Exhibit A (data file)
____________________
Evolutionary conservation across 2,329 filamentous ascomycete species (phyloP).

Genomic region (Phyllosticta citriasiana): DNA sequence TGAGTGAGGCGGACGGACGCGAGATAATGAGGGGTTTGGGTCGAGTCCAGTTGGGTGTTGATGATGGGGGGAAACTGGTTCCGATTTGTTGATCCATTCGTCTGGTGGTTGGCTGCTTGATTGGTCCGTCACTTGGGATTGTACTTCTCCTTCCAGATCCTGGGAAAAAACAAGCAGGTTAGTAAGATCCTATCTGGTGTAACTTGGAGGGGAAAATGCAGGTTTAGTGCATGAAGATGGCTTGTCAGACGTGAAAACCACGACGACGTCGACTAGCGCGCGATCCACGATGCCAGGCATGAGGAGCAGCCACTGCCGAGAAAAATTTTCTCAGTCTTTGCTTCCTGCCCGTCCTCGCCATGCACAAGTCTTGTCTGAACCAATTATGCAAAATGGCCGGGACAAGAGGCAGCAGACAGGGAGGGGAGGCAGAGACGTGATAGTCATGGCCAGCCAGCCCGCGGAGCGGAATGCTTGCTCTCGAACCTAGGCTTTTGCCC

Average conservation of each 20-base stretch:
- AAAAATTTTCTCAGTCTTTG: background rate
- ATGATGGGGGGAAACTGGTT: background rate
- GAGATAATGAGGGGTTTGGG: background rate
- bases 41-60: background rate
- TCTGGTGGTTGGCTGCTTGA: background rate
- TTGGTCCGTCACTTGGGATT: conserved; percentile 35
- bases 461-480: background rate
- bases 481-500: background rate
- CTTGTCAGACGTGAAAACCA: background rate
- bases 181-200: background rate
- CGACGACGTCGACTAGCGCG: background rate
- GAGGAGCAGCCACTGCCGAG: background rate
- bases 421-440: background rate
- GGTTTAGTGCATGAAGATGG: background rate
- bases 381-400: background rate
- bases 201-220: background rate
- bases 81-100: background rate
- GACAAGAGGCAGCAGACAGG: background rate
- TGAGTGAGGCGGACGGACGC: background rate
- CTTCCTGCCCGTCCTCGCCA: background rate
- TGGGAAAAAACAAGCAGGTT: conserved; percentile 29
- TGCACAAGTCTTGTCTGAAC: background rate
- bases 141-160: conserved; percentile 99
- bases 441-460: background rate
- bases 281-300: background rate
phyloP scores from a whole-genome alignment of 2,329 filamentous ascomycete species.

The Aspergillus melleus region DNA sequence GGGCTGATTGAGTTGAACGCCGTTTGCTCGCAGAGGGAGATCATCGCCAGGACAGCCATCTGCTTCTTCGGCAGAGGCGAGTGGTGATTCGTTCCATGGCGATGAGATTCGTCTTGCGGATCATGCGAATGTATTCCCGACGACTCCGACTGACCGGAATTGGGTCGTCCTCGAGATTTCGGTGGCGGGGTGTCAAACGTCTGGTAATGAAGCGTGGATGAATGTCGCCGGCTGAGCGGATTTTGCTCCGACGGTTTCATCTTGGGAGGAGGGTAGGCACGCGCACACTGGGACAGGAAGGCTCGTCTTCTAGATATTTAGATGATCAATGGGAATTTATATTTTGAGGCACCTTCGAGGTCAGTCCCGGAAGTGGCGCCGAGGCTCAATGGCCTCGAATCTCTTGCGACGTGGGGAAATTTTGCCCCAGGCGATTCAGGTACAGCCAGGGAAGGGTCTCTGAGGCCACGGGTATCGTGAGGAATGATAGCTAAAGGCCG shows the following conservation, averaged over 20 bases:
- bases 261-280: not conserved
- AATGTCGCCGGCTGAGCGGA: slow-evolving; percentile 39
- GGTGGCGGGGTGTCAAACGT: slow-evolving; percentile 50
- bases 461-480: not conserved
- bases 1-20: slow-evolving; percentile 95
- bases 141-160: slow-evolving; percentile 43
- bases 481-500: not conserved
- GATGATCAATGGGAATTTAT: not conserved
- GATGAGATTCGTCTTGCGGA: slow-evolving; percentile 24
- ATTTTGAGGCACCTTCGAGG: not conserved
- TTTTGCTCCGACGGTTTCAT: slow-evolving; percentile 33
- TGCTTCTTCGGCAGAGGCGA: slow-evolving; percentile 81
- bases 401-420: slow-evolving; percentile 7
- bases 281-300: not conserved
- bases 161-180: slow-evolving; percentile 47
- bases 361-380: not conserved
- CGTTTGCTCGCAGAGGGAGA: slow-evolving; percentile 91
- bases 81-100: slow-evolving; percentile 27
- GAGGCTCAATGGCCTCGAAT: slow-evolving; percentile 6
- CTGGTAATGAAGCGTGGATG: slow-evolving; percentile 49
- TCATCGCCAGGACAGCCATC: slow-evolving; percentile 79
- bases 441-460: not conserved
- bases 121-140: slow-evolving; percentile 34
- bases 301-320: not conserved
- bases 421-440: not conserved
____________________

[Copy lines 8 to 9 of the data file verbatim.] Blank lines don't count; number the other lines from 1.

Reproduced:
- TCTGGTGGTTGGCTGCTTGA: background rate
- TTGGTCCGTCACTTGGGATT: conserved; percentile 35